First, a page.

Could You Use $250,000? – Nov 18, 2015

How Employers Can Access MA Workforce Training Fund Grants to Train Employees

Are small and medium-sized companies leaving money on the table when it comes to training their employees? Last year, the Commonwealth of MA distributed $14.5 million in workforce training funds — but more sat untouched. Drawing on unemployment taxes paid in, the state offers a large pool of funds to employers for training workers — to increase productivity, improve competitiveness in the marketplace, decrease turnover, and create new jobs. Desired results for employees are job retention, job growth, or increased wages.

Plenty of these Workforce Training Funds remain untapped because many companies either don’t know the funds exist or feel daunted by the application process. Carla Cataldo, M.P.P., of Proposals, Etc., outlined how companies can access them to train employees at the November Medway Business Council meeting, held at the Berkshire Hathaway HomeServices Page Realty office.

Profitability doesn’t prohibit a company from receiving the funds, nor does their size — as long as the company lacks the capacity to provide the training itself (the training is done by an outside, approved provider) and the company can match the value of the training dollar-for-dollar. Eligible businesses must also pay unemployment insurance, owe no taxes, and have a valid Workers’ Compensation policy and Board of Directors listed with the MA Secretary of State.

Applications must stress the benefits of training to the company in clear metrics: for example, expected dollar amounts of increased sales, changes in production time, or trainees’ pay increases. Follow-up reports on the program once training has been done must measure results against the projected outcome. The funds are applicable towards training workers at all skill levels. The Workforce Training Fund Program focuses on improving the skills and take-home pay of “low-wage” workers, whose weekly wage is measured at less than 50% of the average weekly wage in a given year. In 2013, low-wage was defined at around $14.50/hour.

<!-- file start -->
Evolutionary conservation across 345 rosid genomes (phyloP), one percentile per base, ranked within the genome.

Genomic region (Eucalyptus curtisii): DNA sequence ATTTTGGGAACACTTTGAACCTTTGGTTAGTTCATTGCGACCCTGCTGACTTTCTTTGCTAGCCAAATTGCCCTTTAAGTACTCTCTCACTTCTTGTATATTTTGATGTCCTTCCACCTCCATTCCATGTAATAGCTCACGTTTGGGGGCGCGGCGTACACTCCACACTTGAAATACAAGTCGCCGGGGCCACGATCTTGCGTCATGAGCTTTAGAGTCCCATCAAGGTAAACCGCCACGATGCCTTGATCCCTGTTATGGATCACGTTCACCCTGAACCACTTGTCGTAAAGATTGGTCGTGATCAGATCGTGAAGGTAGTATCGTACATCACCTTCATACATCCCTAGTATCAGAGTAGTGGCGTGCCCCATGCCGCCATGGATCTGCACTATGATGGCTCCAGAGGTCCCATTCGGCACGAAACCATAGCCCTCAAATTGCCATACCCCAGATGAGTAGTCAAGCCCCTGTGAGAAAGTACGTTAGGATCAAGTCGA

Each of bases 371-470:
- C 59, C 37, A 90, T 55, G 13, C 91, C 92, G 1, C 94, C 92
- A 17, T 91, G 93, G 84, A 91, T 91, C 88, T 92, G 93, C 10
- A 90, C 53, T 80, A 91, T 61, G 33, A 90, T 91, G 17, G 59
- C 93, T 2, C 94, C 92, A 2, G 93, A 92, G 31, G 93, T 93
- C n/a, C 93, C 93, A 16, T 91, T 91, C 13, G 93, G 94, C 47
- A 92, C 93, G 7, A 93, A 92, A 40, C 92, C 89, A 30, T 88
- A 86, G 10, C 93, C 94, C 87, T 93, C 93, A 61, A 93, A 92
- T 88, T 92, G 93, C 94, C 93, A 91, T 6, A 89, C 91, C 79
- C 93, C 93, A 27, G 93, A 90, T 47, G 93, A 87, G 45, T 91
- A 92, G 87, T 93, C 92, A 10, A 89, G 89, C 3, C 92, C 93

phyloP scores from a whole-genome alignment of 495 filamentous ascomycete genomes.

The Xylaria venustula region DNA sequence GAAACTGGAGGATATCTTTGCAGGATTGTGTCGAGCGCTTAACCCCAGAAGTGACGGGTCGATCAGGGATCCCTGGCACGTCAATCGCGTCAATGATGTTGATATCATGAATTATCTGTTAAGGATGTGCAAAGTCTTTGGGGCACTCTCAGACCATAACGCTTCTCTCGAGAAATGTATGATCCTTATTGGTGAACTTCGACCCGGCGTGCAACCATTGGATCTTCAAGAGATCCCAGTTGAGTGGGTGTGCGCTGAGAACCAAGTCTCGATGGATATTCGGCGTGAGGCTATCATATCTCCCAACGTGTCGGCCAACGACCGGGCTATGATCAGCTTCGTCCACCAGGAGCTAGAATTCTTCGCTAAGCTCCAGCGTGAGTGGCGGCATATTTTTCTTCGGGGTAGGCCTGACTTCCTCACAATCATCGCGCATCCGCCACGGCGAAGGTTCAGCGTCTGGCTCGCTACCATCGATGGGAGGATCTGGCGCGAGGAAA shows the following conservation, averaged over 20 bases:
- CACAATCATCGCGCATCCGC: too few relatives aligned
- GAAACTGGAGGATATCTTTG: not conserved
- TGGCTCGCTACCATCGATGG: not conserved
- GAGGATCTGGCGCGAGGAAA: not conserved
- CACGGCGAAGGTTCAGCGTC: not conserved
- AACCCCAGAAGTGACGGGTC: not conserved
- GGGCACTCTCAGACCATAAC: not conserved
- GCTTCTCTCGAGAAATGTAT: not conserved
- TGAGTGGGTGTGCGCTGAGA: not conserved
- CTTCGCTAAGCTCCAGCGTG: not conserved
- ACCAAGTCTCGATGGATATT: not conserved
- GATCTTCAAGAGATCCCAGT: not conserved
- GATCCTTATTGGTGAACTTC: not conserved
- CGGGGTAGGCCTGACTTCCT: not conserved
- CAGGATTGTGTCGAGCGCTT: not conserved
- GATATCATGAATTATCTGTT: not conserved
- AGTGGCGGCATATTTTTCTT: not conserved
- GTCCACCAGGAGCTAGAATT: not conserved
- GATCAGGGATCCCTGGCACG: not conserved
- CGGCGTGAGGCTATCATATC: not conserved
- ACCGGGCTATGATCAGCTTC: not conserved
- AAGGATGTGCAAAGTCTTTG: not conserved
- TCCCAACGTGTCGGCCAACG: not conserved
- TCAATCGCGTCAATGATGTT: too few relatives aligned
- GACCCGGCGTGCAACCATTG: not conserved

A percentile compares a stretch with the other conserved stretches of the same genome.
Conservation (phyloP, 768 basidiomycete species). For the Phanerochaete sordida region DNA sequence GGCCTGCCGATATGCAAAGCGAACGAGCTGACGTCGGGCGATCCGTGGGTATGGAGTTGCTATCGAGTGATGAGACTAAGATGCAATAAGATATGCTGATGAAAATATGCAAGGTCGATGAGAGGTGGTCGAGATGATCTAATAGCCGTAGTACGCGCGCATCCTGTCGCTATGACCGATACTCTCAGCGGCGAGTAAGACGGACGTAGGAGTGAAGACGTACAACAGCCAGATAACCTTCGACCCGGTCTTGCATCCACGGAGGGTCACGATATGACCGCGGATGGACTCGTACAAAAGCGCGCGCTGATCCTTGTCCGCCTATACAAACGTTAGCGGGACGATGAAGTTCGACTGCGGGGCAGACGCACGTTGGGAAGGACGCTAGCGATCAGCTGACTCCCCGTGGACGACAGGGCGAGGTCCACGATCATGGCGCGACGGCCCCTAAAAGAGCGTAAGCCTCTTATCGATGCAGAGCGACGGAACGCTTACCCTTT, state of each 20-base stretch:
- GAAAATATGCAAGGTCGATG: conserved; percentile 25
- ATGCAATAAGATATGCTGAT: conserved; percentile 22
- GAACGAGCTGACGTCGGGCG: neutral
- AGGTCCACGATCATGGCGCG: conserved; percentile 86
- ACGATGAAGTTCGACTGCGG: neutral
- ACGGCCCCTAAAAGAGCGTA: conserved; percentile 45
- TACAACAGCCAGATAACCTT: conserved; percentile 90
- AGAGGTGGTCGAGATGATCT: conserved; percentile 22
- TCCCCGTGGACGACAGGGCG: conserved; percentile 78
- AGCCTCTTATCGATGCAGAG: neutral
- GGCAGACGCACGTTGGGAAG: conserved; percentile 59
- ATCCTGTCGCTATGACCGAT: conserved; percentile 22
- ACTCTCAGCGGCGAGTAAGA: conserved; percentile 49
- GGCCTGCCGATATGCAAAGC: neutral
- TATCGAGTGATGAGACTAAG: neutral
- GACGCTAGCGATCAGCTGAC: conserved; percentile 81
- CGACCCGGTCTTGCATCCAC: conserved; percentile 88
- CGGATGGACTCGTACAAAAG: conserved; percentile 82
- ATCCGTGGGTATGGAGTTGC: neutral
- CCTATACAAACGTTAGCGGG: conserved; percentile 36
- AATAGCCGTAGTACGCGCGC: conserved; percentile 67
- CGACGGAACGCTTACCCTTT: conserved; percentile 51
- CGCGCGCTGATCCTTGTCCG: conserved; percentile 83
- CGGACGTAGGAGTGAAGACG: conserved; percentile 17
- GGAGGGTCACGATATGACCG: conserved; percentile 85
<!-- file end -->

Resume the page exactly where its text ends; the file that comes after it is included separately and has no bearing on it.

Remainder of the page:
Among the materials needed for the Workforce Training Fund application are a written proposal, budget, and return-on-investment statement; income and balance statements, two fiscal years’ worth of financial statements, a letter of union support if the workforce is unionized, and a quote and course descriptions from a training provider. While the receipt of WTF grants is public information, the financial records of the applicants are not open to the public.

Training programs come in several different levels. Short-term “Express Grants” are for companies of 100 or fewer employees and expressly aim to improve skill levels, up to $3K per employee. General Technical Assistance grants offer from $5K-$25K and help a group of employers or employees determine a set of training needs to prepare for a General grant, while the largest type of grant, Workforce Training Fund General Grants up to $250K, may be used to train existing or new employees in a variety of areas.

Assistance to companies that would like to apply but aren’t sure where to begin is available from consultants such as Cataldo, who is an experienced proposal writer, or from approved training vendors who may also offer this service.

To learn more about Medway Business Council and other upcoming events, visit

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